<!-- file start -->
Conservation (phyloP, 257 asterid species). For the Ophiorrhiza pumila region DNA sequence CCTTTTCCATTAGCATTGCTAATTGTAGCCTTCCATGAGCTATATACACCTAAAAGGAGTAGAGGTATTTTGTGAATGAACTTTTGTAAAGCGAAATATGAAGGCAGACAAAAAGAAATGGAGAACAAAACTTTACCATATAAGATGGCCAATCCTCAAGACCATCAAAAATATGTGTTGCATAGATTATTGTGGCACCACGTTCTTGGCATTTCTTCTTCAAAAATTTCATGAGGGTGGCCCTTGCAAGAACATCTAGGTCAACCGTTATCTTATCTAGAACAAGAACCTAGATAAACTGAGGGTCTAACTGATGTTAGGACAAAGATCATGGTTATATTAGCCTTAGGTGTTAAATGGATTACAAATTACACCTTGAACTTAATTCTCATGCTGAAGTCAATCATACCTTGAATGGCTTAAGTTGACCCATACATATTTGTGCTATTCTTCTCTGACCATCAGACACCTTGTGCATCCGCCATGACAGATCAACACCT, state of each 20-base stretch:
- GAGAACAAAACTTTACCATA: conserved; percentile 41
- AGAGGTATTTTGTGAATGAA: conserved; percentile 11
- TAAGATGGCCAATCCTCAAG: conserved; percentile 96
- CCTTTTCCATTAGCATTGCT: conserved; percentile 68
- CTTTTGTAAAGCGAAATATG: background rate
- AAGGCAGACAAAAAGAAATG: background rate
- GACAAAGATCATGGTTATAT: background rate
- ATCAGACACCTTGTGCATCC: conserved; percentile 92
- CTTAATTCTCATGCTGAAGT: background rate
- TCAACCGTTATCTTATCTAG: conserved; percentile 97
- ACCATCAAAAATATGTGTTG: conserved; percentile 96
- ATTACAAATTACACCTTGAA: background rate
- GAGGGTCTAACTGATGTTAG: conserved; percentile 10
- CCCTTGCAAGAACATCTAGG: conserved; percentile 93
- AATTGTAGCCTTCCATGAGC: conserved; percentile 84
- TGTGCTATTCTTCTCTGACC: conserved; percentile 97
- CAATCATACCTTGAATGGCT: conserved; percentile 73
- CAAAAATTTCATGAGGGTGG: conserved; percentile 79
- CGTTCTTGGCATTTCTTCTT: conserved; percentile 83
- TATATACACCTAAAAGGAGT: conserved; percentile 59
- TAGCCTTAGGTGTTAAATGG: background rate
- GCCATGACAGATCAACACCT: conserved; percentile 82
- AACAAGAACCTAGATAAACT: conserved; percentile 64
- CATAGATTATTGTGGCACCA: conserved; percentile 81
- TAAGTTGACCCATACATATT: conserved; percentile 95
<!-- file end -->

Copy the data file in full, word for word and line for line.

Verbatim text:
Conservation (phyloP, 257 asterid species). For the Ophiorrhiza pumila region DNA sequence CCTTTTCCATTAGCATTGCTAATTGTAGCCTTCCATGAGCTATATACACCTAAAAGGAGTAGAGGTATTTTGTGAATGAACTTTTGTAAAGCGAAATATGAAGGCAGACAAAAAGAAATGGAGAACAAAACTTTACCATATAAGATGGCCAATCCTCAAGACCATCAAAAATATGTGTTGCATAGATTATTGTGGCACCACGTTCTTGGCATTTCTTCTTCAAAAATTTCATGAGGGTGGCCCTTGCAAGAACATCTAGGTCAACCGTTATCTTATCTAGAACAAGAACCTAGATAAACTGAGGGTCTAACTGATGTTAGGACAAAGATCATGGTTATATTAGCCTTAGGTGTTAAATGGATTACAAATTACACCTTGAACTTAATTCTCATGCTGAAGTCAATCATACCTTGAATGGCTTAAGTTGACCCATACATATTTGTGCTATTCTTCTCTGACCATCAGACACCTTGTGCATCCGCCATGACAGATCAACACCT, state of each 20-base stretch:
- GAGAACAAAACTTTACCATA: conserved; percentile 41
- AGAGGTATTTTGTGAATGAA: conserved; percentile 11
- TAAGATGGCCAATCCTCAAG: conserved; percentile 96
- CCTTTTCCATTAGCATTGCT: conserved; percentile 68
- CTTTTGTAAAGCGAAATATG: background rate
- AAGGCAGACAAAAAGAAATG: background rate
- GACAAAGATCATGGTTATAT: background rate
- ATCAGACACCTTGTGCATCC: conserved; percentile 92
- CTTAATTCTCATGCTGAAGT: background rate
- TCAACCGTTATCTTATCTAG: conserved; percentile 97
- ACCATCAAAAATATGTGTTG: conserved; percentile 96
- ATTACAAATTACACCTTGAA: background rate
- GAGGGTCTAACTGATGTTAG: conserved; percentile 10
- CCCTTGCAAGAACATCTAGG: conserved; percentile 93
- AATTGTAGCCTTCCATGAGC: conserved; percentile 84
- TGTGCTATTCTTCTCTGACC: conserved; percentile 97
- CAATCATACCTTGAATGGCT: conserved; percentile 73
- CAAAAATTTCATGAGGGTGG: conserved; percentile 79
- CGTTCTTGGCATTTCTTCTT: conserved; percentile 83
- TATATACACCTAAAAGGAGT: conserved; percentile 59
- TAGCCTTAGGTGTTAAATGG: background rate
- GCCATGACAGATCAACACCT: conserved; percentile 82
- AACAAGAACCTAGATAAACT: conserved; percentile 64
- CATAGATTATTGTGGCACCA: conserved; percentile 81
- TAAGTTGACCCATACATATT: conserved; percentile 95